How the End of Nagorno-Karabakh Will Reshape Geopolitics

Foreign Policy 
Oct 26 2023

By Samuel Ramani, an associate fellow at the Royal United Services Institute and the author of Russia in Africa.

On Sept. 19, Azerbaijan launched a large-scale military offensive against the autonomous ethnic Armenian enclave of Nagorno-Karabakh, known in Armenia as Artsakh. Within 24 hours, Azerbaijan secured effective control over Nagorno-Karabakh, and the Artsakh Defense Army was disbanded. These seismic events ended a three-decade frozen conflict, which included large-scale wars from 1988-1994 and in 2020, and resulted in the exodus of almost all ethnic Armenians in Nagorno-Karabakh to Armenia.

Azerbaijan’s dramatic takeover in Nagorno-Karabakh has far-reaching geopolitical implications. Turkey views it as a strategic victory but is wary of Armenia’s resistance to its plans to economically integrate Nagorno-Karabakh with Azerbaijan and Turkey. Iran regards Turkey’s win as its loss, as it fears Azerbaijan’s empowerment and opposes Turkey’s transport corridor projects, which could obstruct Iran’s shared border with Armenia.

While Russia was weakened by its refusal to defend its treaty ally Armenia, it maintains substantial capacity to destabilize and project power in the South Caucasus. Azerbaijan’s takeover of Nagorno-Karabakh could also create new opportunities for China’s Belt and Road Initiative. And Europe and the United States face an uneasy dilemma between providing humanitarian aid to Armenia and maintaining energy supplies from Azerbaijan.

Turkey believes that Azerbaijan’s takeover of Nagorno-Karabakh will enable its Zangezur corridor project. The corridor would facilitate trade between Azerbaijan and the Nakhchivan Autonomous Republic, an Azerbaijani exclave located to the southwest of Armenia. This would allow for direct commercial ties between Turkey and Azerbaijan via Nakhchivan and fulfill Turkish President Recep Tayyip Erdogan’s vision of uniting the Turkic world.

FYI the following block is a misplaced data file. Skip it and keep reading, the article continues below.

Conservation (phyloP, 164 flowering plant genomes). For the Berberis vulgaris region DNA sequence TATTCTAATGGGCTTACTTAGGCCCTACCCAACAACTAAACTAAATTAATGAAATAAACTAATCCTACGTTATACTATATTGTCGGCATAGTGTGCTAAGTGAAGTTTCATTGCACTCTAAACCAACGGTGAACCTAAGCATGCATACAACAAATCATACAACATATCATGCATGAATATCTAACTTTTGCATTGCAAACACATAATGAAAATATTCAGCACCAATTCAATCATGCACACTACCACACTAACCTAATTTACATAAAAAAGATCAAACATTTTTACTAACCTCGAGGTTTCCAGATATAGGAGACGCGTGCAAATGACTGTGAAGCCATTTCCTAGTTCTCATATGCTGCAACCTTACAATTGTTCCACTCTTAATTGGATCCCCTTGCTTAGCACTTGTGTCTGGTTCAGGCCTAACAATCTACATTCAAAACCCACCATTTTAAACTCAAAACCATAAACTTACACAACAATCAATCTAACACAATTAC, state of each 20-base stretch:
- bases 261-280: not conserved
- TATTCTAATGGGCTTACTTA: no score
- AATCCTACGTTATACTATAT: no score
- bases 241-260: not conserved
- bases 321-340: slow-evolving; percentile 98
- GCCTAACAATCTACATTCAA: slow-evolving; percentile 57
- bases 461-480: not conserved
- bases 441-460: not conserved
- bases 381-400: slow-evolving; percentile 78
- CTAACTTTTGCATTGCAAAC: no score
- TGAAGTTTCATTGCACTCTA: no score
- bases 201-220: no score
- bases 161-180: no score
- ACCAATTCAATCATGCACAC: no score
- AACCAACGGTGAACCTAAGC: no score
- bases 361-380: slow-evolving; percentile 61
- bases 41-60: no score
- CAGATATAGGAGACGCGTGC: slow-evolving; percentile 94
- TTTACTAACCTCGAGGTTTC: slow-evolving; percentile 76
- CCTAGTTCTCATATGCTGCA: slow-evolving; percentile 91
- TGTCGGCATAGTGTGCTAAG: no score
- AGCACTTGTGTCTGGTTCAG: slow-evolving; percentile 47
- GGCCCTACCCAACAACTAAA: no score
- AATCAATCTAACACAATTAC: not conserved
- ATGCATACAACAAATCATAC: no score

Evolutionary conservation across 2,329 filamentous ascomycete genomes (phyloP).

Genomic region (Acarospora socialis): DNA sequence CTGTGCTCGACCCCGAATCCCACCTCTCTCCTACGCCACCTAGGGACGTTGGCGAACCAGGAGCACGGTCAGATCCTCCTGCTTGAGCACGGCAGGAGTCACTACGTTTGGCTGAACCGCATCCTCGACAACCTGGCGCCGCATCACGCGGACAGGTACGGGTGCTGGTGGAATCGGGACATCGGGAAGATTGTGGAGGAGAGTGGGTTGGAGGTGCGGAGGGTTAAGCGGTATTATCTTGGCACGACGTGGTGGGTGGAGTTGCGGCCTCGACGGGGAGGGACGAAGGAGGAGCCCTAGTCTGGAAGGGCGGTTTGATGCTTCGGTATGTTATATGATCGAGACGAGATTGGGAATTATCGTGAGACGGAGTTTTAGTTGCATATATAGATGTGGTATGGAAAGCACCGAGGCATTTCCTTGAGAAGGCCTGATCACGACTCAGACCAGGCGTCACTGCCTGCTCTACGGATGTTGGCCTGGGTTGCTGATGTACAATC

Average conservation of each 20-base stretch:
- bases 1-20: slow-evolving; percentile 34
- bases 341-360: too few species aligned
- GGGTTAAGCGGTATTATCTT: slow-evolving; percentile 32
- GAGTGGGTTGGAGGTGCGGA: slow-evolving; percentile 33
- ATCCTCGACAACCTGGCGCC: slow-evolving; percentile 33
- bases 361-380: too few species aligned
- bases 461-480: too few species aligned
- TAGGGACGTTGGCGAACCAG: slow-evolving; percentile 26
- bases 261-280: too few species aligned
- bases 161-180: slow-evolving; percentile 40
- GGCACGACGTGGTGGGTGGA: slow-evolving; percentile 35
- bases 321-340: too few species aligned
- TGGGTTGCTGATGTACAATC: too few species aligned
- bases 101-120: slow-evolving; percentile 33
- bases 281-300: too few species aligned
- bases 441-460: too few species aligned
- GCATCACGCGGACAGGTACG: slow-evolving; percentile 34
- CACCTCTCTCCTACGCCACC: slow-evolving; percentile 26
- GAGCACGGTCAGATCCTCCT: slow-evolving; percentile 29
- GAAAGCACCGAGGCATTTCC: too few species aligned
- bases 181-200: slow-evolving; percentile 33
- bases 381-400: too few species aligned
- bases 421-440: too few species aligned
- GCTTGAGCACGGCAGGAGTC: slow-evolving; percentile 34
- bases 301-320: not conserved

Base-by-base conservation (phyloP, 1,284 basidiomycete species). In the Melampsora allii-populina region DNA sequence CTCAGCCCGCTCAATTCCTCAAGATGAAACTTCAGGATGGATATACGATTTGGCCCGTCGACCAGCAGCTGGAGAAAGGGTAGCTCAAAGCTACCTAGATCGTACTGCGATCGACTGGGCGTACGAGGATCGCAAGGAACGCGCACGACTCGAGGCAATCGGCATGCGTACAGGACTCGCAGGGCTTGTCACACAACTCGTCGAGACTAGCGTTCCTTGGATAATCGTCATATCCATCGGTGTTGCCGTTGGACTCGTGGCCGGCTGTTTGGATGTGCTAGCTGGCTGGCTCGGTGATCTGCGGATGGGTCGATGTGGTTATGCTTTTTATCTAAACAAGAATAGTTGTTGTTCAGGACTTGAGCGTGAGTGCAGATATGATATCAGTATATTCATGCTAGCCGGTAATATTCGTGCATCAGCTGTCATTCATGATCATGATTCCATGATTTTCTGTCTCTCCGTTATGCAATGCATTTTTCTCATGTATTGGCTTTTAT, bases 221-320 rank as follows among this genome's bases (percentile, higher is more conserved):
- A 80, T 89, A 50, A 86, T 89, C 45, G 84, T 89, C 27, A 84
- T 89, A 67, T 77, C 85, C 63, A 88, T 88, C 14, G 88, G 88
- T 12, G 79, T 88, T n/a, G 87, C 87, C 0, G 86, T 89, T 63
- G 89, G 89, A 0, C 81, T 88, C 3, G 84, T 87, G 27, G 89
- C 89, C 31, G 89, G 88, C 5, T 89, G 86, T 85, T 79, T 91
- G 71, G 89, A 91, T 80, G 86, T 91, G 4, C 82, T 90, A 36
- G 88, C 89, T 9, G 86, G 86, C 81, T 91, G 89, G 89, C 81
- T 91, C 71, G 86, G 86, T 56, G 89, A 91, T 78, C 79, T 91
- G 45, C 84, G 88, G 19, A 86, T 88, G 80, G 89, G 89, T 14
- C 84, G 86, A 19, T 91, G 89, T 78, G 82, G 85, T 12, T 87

Turkey also supports Azerbaijan’s plan to construct a railway from Horadiz, Azerbaijan, to Kars, Turkey, which would cross through 25 miles of Armenian territory. Due to its infringement on Armenian territory, Armenia and Iran strongly oppose this railway project.

Turkey also sees an opportunity to bolster its energy connectivity with Azerbaijan. On Sept. 25, Erdogan and Azerbaijani President Ilham Aliyev attended a ceremony to launch the construction of a Nakhchivan gas pipeline. This pipeline, which was formally proposed in December 2020 and scheduled for completion in 2024, runs 50 miles between Igdir, Turkey, and the Turkey-Azerbaijan border, and a farther 11 miles into Nakhchivan. The pipeline would allow Azerbaijan to provide natural gas to Nakhchivan, which is currently reliant on Iran for supplies, and aid Erdogan and Aliyev’s ambitions of converting the Zangezur corridor into an energy transit route.

The success of Turkey’s connectivity projects hinges on Armenia’s acquiescence. The November 2020 cease-fire required Armenia to allow for unimpeded trade between Azerbaijan and Nakhchivan. Despite this stipulation, both Armenia and Azerbaijan have disagreed on the necessity and location of border checkpoints. Armenia also fiercely opposes Azerbaijan’s plan to create a buffer zone on its territory, as it would result in no Armenian security officers being stationed within 2.5 kilometers (1.5 miles) of an Azerbaijan-run transit corridor.